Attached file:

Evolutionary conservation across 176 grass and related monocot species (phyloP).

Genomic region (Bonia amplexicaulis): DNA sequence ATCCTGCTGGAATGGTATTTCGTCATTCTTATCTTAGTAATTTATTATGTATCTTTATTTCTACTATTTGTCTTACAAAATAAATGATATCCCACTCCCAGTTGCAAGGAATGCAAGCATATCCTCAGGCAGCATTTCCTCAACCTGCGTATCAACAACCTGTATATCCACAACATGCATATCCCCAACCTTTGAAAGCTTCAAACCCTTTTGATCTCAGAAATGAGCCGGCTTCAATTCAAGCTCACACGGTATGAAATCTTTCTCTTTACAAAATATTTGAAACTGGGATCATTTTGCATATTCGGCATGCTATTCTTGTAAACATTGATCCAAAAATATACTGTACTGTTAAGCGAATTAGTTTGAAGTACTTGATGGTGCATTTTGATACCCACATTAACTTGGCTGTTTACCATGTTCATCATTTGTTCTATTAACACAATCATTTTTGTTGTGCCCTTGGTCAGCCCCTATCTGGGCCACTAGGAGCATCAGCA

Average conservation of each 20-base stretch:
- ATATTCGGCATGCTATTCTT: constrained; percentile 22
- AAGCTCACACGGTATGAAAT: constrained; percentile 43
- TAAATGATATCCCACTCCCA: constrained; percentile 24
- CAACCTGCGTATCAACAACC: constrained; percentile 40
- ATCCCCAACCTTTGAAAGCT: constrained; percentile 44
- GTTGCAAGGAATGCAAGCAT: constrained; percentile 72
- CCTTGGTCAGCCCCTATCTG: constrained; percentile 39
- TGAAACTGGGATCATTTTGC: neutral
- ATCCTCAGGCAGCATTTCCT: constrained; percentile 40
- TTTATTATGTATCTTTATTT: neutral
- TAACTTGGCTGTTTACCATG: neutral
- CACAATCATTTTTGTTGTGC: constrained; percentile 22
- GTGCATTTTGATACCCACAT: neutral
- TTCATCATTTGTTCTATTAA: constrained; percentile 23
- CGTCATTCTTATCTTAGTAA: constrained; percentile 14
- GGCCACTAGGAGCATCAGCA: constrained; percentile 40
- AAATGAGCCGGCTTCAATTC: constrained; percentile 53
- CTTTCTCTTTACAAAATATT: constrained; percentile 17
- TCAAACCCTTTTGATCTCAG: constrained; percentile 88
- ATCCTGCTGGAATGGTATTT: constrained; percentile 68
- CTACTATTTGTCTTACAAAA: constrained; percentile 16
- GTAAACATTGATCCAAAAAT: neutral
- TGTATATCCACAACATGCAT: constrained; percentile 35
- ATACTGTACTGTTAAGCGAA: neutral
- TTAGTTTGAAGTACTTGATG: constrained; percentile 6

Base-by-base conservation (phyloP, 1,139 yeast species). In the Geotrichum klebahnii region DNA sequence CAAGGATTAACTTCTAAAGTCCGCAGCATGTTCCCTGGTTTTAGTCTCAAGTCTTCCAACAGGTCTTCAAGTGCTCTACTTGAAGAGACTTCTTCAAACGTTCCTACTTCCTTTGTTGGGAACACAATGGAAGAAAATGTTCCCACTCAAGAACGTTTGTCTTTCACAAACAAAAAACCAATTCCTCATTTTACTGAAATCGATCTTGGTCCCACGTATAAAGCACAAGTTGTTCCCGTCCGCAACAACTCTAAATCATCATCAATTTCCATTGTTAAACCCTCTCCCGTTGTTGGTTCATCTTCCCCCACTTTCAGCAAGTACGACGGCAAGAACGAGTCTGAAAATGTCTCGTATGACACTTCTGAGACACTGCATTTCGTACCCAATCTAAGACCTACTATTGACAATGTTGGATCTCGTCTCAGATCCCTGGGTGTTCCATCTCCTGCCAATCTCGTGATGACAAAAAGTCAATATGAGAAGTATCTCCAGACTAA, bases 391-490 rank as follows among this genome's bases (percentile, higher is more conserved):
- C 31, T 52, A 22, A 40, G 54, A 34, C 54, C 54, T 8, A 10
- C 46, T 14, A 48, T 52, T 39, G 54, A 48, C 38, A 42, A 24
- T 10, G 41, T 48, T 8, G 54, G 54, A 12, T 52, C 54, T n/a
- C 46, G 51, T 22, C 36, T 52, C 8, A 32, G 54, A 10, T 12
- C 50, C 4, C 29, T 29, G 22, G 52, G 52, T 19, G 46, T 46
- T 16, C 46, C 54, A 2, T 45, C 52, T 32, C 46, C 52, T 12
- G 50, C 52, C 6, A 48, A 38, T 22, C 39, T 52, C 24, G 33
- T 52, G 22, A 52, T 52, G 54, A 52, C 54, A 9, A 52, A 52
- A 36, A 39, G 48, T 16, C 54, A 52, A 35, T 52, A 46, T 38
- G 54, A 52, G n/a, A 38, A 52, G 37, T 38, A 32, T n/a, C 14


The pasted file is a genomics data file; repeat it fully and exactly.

Evolutionary conservation across 176 grass and related monocot species (phyloP).

Genomic region (Bonia amplexicaulis): DNA sequence ATCCTGCTGGAATGGTATTTCGTCATTCTTATCTTAGTAATTTATTATGTATCTTTATTTCTACTATTTGTCTTACAAAATAAATGATATCCCACTCCCAGTTGCAAGGAATGCAAGCATATCCTCAGGCAGCATTTCCTCAACCTGCGTATCAACAACCTGTATATCCACAACATGCATATCCCCAACCTTTGAAAGCTTCAAACCCTTTTGATCTCAGAAATGAGCCGGCTTCAATTCAAGCTCACACGGTATGAAATCTTTCTCTTTACAAAATATTTGAAACTGGGATCATTTTGCATATTCGGCATGCTATTCTTGTAAACATTGATCCAAAAATATACTGTACTGTTAAGCGAATTAGTTTGAAGTACTTGATGGTGCATTTTGATACCCACATTAACTTGGCTGTTTACCATGTTCATCATTTGTTCTATTAACACAATCATTTTTGTTGTGCCCTTGGTCAGCCCCTATCTGGGCCACTAGGAGCATCAGCA

Average conservation of each 20-base stretch:
- ATATTCGGCATGCTATTCTT: constrained; percentile 22
- AAGCTCACACGGTATGAAAT: constrained; percentile 43
- TAAATGATATCCCACTCCCA: constrained; percentile 24
- CAACCTGCGTATCAACAACC: constrained; percentile 40
- ATCCCCAACCTTTGAAAGCT: constrained; percentile 44
- GTTGCAAGGAATGCAAGCAT: constrained; percentile 72
- CCTTGGTCAGCCCCTATCTG: constrained; percentile 39
- TGAAACTGGGATCATTTTGC: neutral
- ATCCTCAGGCAGCATTTCCT: constrained; percentile 40
- TTTATTATGTATCTTTATTT: neutral
- TAACTTGGCTGTTTACCATG: neutral
- CACAATCATTTTTGTTGTGC: constrained; percentile 22
- GTGCATTTTGATACCCACAT: neutral
- TTCATCATTTGTTCTATTAA: constrained; percentile 23
- CGTCATTCTTATCTTAGTAA: constrained; percentile 14
- GGCCACTAGGAGCATCAGCA: constrained; percentile 40
- AAATGAGCCGGCTTCAATTC: constrained; percentile 53
- CTTTCTCTTTACAAAATATT: constrained; percentile 17
- TCAAACCCTTTTGATCTCAG: constrained; percentile 88
- ATCCTGCTGGAATGGTATTT: constrained; percentile 68
- CTACTATTTGTCTTACAAAA: constrained; percentile 16
- GTAAACATTGATCCAAAAAT: neutral
- TGTATATCCACAACATGCAT: constrained; percentile 35
- ATACTGTACTGTTAAGCGAA: neutral
- TTAGTTTGAAGTACTTGATG: constrained; percentile 6

Base-by-base conservation (phyloP, 1,139 yeast species). In the Geotrichum klebahnii region DNA sequence CAAGGATTAACTTCTAAAGTCCGCAGCATGTTCCCTGGTTTTAGTCTCAAGTCTTCCAACAGGTCTTCAAGTGCTCTACTTGAAGAGACTTCTTCAAACGTTCCTACTTCCTTTGTTGGGAACACAATGGAAGAAAATGTTCCCACTCAAGAACGTTTGTCTTTCACAAACAAAAAACCAATTCCTCATTTTACTGAAATCGATCTTGGTCCCACGTATAAAGCACAAGTTGTTCCCGTCCGCAACAACTCTAAATCATCATCAATTTCCATTGTTAAACCCTCTCCCGTTGTTGGTTCATCTTCCCCCACTTTCAGCAAGTACGACGGCAAGAACGAGTCTGAAAATGTCTCGTATGACACTTCTGAGACACTGCATTTCGTACCCAATCTAAGACCTACTATTGACAATGTTGGATCTCGTCTCAGATCCCTGGGTGTTCCATCTCCTGCCAATCTCGTGATGACAAAAAGTCAATATGAGAAGTATCTCCAGACTAA, bases 391-490 rank as follows among this genome's bases (percentile, higher is more conserved):
- C 31, T 52, A 22, A 40, G 54, A 34, C 54, C 54, T 8, A 10
- C 46, T 14, A 48, T 52, T 39, G 54, A 48, C 38, A 42, A 24
- T 10, G 41, T 48, T 8, G 54, G 54, A 12, T 52, C 54, T n/a
- C 46, G 51, T 22, C 36, T 52, C 8, A 32, G 54, A 10, T 12
- C 50, C 4, C 29, T 29, G 22, G 52, G 52, T 19, G 46, T 46
- T 16, C 46, C 54, A 2, T 45, C 52, T 32, C 46, C 52, T 12
- G 50, C 52, C 6, A 48, A 38, T 22, C 39, T 52, C 24, G 33
- T 52, G 22, A 52, T 52, G 54, A 52, C 54, A 9, A 52, A 52
- A 36, A 39, G 48, T 16, C 54, A 52, A 35, T 52, A 46, T 38
- G 54, A 52, G n/a, A 38, A 52, G 37, T 38, A 32, T n/a, C 14